The well-known theme park Puy du Fou, in western France, began using a team of six crows to collect the papers, packaging, cigarette butts and other waste that visitors throw on the ground.
An employee of the park, Christophe Gaborit, responsible for the hawks, observed that the crows liked to play with people, collect waste from the ground and use it to build their nests and from there came the idea of training them to collect garbage from the Park.
Gaborit began to train these birds for six months with the help of a box with two compartments, in one of them they placed some treats "that crows adore", and left the other empty, so that the birds could place them there.cigarette butts or other debrislittle ones. When the animals deposit a cigarette butt in the box, a mechanism is activated and they receive one of the treats.
The chosen species is the rook raven, a bird "particularly smart“Said the park director, Nicolas de Villiers.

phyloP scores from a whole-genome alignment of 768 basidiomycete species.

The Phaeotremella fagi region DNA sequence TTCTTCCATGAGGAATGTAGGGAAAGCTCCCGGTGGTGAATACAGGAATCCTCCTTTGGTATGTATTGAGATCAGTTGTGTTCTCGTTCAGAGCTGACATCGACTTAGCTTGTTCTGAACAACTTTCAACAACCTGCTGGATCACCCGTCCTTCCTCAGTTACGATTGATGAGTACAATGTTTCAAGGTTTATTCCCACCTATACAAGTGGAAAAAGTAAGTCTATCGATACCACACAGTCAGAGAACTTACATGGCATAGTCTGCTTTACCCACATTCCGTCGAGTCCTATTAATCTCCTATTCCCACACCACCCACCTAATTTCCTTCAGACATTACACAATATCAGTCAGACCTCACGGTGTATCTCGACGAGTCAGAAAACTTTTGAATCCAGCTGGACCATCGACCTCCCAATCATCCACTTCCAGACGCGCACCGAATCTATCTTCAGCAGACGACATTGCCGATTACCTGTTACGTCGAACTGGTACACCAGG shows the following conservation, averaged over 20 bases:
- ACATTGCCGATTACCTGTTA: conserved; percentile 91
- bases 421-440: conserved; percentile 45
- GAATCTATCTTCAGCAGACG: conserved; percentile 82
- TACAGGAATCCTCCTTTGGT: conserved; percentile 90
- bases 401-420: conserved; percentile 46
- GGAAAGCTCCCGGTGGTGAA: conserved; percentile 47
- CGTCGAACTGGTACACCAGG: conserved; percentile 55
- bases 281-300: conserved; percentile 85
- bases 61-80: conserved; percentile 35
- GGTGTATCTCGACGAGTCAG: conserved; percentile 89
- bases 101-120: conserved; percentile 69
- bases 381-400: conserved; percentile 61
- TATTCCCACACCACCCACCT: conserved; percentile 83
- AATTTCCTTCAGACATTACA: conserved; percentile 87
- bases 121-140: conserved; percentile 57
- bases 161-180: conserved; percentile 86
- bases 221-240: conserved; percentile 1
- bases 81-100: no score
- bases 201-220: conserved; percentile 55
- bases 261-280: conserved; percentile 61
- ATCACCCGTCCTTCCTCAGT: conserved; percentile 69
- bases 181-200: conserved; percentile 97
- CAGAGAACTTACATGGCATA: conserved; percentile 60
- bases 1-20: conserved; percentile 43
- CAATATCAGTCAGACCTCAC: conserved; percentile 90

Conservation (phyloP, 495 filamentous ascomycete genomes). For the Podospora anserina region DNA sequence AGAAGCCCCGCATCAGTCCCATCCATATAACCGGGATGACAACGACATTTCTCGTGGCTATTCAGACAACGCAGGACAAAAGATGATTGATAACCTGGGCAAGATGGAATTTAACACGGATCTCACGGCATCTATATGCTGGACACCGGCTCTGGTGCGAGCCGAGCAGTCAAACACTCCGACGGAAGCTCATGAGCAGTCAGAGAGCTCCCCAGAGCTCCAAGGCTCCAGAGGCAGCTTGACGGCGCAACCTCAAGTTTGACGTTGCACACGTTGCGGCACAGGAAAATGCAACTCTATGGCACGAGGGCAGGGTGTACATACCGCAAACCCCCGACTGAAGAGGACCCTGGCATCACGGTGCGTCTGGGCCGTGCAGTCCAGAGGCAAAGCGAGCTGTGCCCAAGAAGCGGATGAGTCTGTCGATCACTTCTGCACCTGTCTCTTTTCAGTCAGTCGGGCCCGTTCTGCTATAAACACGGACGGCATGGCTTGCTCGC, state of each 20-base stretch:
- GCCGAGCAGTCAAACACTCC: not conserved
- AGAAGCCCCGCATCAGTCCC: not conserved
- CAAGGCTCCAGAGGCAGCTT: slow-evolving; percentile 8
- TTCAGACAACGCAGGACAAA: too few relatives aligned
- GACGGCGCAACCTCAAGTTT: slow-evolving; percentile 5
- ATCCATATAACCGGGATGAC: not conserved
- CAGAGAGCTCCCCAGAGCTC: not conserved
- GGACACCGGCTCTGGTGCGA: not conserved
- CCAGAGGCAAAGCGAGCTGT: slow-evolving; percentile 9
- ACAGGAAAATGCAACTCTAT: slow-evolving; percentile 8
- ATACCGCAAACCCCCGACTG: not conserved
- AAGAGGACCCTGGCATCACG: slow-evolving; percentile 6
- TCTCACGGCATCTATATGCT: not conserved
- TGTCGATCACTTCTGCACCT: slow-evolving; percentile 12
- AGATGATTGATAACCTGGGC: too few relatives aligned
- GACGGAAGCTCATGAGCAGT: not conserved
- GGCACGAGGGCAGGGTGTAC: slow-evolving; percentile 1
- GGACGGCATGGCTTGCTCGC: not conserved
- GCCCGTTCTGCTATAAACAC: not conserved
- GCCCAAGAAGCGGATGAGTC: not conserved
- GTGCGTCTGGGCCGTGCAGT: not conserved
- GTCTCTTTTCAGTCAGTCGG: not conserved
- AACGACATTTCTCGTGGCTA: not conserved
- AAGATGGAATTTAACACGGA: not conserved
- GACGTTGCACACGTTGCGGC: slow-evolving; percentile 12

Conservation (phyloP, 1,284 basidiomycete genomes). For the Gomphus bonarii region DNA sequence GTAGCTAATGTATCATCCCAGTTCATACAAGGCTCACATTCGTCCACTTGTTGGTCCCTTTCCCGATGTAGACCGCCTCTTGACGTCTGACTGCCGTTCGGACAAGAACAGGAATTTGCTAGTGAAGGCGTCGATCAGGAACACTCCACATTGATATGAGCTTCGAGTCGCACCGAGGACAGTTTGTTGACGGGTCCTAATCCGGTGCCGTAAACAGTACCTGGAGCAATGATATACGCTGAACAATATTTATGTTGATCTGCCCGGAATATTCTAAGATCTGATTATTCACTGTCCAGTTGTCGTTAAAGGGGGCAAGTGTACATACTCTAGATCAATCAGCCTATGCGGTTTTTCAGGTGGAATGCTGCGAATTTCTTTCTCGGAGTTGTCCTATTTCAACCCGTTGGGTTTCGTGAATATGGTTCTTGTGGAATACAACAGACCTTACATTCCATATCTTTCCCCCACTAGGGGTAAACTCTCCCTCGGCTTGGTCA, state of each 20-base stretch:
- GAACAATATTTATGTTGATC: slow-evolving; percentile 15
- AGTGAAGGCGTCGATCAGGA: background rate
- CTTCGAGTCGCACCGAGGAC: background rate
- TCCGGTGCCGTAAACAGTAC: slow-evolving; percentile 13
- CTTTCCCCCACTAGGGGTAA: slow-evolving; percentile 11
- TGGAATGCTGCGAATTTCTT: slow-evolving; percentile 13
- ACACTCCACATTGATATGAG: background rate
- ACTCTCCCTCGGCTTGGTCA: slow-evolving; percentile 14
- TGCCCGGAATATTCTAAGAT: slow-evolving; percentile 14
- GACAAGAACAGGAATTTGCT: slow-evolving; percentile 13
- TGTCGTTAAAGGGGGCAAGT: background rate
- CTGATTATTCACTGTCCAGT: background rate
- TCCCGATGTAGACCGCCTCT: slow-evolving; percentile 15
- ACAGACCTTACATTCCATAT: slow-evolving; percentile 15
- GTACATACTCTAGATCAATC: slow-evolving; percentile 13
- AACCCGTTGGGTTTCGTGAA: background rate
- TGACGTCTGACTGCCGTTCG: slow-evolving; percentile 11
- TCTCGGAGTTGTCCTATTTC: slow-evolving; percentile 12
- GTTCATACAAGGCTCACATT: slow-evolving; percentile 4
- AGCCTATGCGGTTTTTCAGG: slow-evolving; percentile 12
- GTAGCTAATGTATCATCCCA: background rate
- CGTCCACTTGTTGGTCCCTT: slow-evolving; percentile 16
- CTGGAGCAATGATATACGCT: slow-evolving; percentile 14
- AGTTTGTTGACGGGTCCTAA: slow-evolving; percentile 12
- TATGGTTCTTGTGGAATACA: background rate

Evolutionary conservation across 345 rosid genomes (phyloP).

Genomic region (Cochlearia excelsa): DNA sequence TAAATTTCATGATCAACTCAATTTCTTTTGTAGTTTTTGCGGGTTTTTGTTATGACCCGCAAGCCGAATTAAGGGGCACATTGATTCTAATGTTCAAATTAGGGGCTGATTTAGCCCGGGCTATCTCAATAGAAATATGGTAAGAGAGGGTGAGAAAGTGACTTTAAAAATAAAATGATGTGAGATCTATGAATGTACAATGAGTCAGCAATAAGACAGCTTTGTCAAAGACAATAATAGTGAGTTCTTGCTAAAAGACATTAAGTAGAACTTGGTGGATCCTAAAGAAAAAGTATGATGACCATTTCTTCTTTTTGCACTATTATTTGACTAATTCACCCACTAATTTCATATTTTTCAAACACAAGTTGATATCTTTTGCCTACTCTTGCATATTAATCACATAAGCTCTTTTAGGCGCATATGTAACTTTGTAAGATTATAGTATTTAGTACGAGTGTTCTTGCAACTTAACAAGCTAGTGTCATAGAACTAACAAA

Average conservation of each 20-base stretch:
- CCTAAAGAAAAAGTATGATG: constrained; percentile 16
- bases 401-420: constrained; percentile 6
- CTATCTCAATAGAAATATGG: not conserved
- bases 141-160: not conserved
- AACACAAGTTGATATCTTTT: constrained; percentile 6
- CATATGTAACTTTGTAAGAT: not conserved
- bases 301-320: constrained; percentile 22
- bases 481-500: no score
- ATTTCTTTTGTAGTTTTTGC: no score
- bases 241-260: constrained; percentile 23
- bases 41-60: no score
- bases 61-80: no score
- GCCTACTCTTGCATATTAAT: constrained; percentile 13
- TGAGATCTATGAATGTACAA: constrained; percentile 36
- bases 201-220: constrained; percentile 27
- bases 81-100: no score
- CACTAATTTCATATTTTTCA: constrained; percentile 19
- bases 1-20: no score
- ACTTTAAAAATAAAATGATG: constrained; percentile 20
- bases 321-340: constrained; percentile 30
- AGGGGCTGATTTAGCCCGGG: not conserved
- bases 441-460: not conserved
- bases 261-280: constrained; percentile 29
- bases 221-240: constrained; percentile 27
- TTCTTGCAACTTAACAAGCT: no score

The director also made it clear that it is not about animal work, it is not intended that the crows clean the entire park, since there is a specialized team of professionals for this, but it is an initiative of "awareness and education for humans" .
“There are times when people are negligent with nature: they throw papers, food containers or cigarette butts on the ground. This is a nice lesson from nature. If we dirty her, she herself gives us an answer through the birds ”, he highlighted.
To prevent visitors from engaging in counterproductive behavior such asexpressly throw the papers to be able to play with birds, they are always "accompanied by the falconer, who watches over and protects them, although they fly freely in the area."
The initiative does not have a date set for its end, but the idea is to continue "until it is no longer necessary." For now the six crows take turns and clean a total of two hours a day, although, according to Villiers, more than working "they have fun." Since 1989, the Puy du Fou park has offered entertainment and historical-themed shows, such as medieval, Roman or war, in which different species of birds participate.
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